Langston Ward, a senior at Mead High School, is the national Poetry Out Loud champion, rising to the top from hundreds of thousands of students who recited poetry on stages across the U.S.
Ward, 18, secured the win with a performance of “The Bad Old Days,” by Kenneth Rexroth. It was the third and final poem he performed in the competition that ended Tuesday night in Washington, D.C.
He said Rexroth’s poem contained a message he wanted to convey about justice – “how people needed to hold on to what they had received in life and use it to make the world a better place.”
Recruited as a defensive end – his position on Mead’s football team – to play for Harvard University, Ward will head to Cambridge, Mass., next fall on a full scholarship. He’s thinking about working in politics.
“Whatever I do, I want to focus on helping people,” he said from an airport Wednesday morning in Washington, D.C. “That’s definitely why I chose (the poem).”
English teacher Dori Whitford introduced the poetry recitation program at Mead in 2007. Memorization provides “a great way for a kid to connect and really get to know a poem well and to analyze,” she said.
Ward was in Whitford’s freshman honors class, where, she said, he didn’t stand out much. “I have a lot of exceptional kids, and he was about 2 feet tall at the time,” she joked.
He’s grown, both to 6-foot-4 and into a scholar who’s able to convey an emotional connection with a poem, but also an intellectual understanding of its cultural context.
Watching a state competition, Whitford mentioned to another audience member that she was there to watch Ward.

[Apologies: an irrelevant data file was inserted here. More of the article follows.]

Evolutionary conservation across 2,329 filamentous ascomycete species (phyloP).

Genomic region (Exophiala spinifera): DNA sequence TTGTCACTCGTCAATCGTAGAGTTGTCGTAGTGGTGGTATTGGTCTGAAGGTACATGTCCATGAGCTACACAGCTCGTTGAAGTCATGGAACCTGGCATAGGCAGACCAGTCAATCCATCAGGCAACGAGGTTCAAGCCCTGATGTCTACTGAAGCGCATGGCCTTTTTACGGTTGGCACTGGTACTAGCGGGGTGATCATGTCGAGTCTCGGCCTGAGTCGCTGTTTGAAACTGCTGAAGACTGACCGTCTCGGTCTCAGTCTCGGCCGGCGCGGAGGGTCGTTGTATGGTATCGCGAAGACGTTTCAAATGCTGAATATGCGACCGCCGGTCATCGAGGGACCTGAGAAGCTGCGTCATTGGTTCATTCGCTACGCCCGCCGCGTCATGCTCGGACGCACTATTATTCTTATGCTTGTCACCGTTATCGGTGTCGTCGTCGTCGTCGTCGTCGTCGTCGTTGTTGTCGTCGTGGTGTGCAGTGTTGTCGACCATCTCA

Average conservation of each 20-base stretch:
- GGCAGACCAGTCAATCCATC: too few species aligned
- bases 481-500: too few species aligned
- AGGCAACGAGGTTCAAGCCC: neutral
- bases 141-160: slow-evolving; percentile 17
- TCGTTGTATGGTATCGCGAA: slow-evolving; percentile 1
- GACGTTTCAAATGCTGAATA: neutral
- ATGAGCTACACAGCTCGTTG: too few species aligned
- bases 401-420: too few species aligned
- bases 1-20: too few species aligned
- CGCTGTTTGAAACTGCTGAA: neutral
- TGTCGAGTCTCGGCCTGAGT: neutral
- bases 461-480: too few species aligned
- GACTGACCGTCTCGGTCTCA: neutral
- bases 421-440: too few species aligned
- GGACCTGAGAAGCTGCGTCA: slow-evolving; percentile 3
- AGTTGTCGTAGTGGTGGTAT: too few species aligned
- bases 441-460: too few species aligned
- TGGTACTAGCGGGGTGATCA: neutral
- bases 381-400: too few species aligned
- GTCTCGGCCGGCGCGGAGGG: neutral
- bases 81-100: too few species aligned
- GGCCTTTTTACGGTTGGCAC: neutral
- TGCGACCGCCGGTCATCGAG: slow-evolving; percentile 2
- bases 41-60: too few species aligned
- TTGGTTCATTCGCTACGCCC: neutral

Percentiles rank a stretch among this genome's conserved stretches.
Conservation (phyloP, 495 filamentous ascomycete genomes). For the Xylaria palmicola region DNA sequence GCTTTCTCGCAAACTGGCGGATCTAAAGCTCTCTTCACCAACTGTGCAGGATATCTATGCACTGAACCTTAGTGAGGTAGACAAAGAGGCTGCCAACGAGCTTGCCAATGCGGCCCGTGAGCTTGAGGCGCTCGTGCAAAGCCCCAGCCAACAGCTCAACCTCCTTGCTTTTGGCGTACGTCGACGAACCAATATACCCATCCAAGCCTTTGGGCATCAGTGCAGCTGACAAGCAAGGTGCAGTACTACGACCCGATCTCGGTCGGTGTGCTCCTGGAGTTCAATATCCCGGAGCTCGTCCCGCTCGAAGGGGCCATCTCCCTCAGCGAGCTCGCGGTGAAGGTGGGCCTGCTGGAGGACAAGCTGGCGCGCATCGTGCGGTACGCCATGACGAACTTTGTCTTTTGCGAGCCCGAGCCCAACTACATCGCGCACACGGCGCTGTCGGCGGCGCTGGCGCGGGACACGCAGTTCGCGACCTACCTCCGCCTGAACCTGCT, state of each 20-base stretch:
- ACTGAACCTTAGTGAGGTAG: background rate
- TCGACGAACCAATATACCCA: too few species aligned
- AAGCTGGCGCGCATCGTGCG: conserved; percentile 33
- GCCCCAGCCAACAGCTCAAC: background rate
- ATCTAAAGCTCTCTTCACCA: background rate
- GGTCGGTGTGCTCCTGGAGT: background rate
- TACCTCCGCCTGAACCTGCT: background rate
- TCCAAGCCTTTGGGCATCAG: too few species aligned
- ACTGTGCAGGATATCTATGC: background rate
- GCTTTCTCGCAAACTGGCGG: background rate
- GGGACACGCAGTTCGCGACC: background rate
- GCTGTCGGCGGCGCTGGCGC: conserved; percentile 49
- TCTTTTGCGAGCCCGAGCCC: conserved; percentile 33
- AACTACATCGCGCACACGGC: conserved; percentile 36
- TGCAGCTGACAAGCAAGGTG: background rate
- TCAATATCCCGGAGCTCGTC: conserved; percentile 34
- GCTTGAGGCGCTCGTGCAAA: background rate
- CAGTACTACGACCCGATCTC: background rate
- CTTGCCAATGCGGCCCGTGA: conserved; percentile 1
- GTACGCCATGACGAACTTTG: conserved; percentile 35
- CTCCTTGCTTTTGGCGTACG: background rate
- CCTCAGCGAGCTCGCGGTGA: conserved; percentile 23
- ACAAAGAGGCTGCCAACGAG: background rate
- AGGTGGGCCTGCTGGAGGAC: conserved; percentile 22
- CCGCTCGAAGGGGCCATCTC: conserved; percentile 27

“He said, ‘Oh, is Langston the one that takes command of the entire auditorium as he walks in?’ And that was the parent of a girl that was participating,” Whitford said. “I mean, when you go listen to him in an auditorium, people don’t breathe.”
In this week’s competition, Ward was “just composed,” said his mother, Tracy Ellis-Ward, who accompanied him to the capital.
“He said, ‘Mom, I feel it,’ ” she said. “I think his competitive spirit really came out in an art form.”
Ward’s national championship comes with a $20,000 prize. He said he’ll save a lot of the money, invest part of it, give some to charity, buy an acoustic guitar and put some toward college expenses. Poetry Out Loud also will give Mead High School $500 to buy poetry books.
The National Endowment for the Arts and the Poetry Foundation created Poetry Out Loud to encourage students to engage with literature. Students compete in their classrooms and schoolwide, with winners advancing to regional and state contests.
The nationwide program involved more than 375,000 students and about 2,000 high schools across the country. In Washington, more than 23,000 students from 76 schools participated this year, according to Washington State Arts Commission, which also helps put on the competition.
This week’s win represented Ward’s second appearance on the national stage. He took the state title in 2012, too, placing in the top nine nationally.
In addition to Rexroth’s poem, he performed the “The Gift” by Li-Young Lee and “A March in the Ranks Hard-Prest, and the Road Unknown” by Walt Whitman.
“I felt like I had more control over what I was doing onstage, maybe because I had been there before at that level,” Ward said. “But it’s mostly the poems, really. … They do most of the work for me.”
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